In this horizontal number infographic, a few data points are included to help illustrate the main point, while a photo illustration is the main visual element. The simple layout and limited text makes it ideal for instances when just a few data points are available.
13. Vertical number infographic
Vertical number infographics are ideal in cases where more visual real estate is available than for horizontal infographics. That means taking advantage of the added space by increasing the amount of data or making the displayed numbers larger, as in the above example.
Just because they’re vertical doesn’t mean vertical number infographics must be super-tall, though, and as in any infographic, it’s important to be economical with words. This example has a tiny amount of text, which allows the numbers to speak for themselves.
14. Number infographic for PowerPoint
When you’re making an infographic for business purposes, it’s common for your work to end up being used in a PowerPoint presentation. While you need to keep in mind any internal templates you’re dealing with, making a number infographic for PowerPoint is simple.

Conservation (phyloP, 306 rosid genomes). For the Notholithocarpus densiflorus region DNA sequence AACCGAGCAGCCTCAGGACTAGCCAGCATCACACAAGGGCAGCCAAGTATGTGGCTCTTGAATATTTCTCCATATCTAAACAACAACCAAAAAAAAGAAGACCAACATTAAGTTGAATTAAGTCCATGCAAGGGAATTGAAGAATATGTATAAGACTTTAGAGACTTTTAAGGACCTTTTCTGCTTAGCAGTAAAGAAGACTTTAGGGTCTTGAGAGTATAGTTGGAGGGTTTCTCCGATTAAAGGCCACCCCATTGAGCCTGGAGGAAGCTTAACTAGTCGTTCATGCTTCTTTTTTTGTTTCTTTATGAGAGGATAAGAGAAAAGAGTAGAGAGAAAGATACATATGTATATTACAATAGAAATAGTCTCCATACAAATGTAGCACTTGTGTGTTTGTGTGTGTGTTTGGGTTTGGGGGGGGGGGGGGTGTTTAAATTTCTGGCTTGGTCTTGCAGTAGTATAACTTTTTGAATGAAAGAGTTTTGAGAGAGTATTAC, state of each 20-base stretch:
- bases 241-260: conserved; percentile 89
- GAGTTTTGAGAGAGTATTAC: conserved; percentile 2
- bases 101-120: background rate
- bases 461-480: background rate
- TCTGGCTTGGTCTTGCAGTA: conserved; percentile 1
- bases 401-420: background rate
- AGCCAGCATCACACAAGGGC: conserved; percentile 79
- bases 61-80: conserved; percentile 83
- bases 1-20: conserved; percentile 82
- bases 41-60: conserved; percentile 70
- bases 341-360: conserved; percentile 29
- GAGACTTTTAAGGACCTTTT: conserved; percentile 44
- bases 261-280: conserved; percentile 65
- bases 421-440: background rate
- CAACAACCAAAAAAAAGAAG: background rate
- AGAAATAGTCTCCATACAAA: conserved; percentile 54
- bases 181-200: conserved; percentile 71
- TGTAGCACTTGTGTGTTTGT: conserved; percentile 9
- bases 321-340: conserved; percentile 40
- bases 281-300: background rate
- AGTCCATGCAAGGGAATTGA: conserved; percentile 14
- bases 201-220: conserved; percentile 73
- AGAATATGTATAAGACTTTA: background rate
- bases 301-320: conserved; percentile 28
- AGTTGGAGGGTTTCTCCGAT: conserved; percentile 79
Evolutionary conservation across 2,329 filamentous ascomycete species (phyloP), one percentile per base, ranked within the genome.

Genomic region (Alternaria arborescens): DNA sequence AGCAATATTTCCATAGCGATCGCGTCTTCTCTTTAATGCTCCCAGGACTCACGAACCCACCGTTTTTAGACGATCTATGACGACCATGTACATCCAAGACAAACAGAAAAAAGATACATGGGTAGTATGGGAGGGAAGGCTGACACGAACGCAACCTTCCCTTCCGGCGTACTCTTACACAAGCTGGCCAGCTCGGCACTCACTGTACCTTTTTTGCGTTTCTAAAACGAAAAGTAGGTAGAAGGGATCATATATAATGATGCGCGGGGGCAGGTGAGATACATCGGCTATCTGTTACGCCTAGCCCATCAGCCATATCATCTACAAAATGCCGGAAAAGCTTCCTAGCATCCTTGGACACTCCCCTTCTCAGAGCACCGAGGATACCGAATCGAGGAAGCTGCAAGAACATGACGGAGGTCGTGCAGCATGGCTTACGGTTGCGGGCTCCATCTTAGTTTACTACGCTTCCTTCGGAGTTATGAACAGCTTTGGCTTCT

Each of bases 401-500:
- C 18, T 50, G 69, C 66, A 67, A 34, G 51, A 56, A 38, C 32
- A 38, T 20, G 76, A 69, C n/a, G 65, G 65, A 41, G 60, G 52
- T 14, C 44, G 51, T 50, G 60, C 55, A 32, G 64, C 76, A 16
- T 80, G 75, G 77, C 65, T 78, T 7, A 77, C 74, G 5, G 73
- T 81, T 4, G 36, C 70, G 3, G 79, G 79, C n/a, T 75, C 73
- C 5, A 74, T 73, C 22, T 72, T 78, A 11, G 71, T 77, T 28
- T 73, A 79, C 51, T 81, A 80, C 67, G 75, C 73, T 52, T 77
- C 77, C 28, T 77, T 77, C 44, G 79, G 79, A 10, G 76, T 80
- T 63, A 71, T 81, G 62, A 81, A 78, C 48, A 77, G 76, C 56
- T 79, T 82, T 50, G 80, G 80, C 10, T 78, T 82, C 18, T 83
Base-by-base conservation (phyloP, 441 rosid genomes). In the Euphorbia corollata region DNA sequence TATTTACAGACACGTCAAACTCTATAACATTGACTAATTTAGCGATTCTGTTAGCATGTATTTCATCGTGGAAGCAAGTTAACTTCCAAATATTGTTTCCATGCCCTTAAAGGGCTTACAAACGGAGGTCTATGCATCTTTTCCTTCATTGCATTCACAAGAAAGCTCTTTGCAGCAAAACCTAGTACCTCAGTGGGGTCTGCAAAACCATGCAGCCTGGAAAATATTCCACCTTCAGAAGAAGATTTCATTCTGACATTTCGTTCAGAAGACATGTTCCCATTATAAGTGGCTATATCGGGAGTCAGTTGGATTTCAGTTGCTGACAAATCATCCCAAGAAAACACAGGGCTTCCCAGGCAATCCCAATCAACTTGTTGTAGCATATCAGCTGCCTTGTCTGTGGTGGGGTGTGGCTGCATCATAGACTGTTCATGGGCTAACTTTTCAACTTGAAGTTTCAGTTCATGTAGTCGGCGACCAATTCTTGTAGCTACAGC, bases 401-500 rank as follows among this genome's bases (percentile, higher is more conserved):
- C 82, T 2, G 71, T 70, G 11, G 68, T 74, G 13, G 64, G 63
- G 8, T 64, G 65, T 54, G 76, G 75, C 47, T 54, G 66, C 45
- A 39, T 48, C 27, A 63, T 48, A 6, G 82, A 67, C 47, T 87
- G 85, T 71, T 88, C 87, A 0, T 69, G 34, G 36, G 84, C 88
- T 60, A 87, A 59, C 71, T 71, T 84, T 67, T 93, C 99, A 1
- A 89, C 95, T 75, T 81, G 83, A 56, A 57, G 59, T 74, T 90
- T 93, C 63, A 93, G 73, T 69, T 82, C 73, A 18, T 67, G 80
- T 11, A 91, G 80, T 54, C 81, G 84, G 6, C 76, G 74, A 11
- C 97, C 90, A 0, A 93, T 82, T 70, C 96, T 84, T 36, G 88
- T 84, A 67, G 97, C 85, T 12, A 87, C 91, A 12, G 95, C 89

With Venngage’s Infographic Maker, you can create multiple slides, including those that use a number infographic approach, such as the example above. (Learn more about optimizing your infographics for PowerPoint.)
Number infographic FAQ
Have questions about number infographics? We have answers:
What is a visualized number infographic?
A visualized number infographic is an infographic that uses large typography or charts to help readers visualize one or more data points. Number infographics are similar to other types of infographics, but they are best used when little data is available or needed to tell the story.
How do I visualize a number in an infographic?
There’s no one way to visualize a number in an infographic, but the most effective options include using charts or graphs, as well as using icons to illustrate a percentage. The best option depends on the type and size of the data.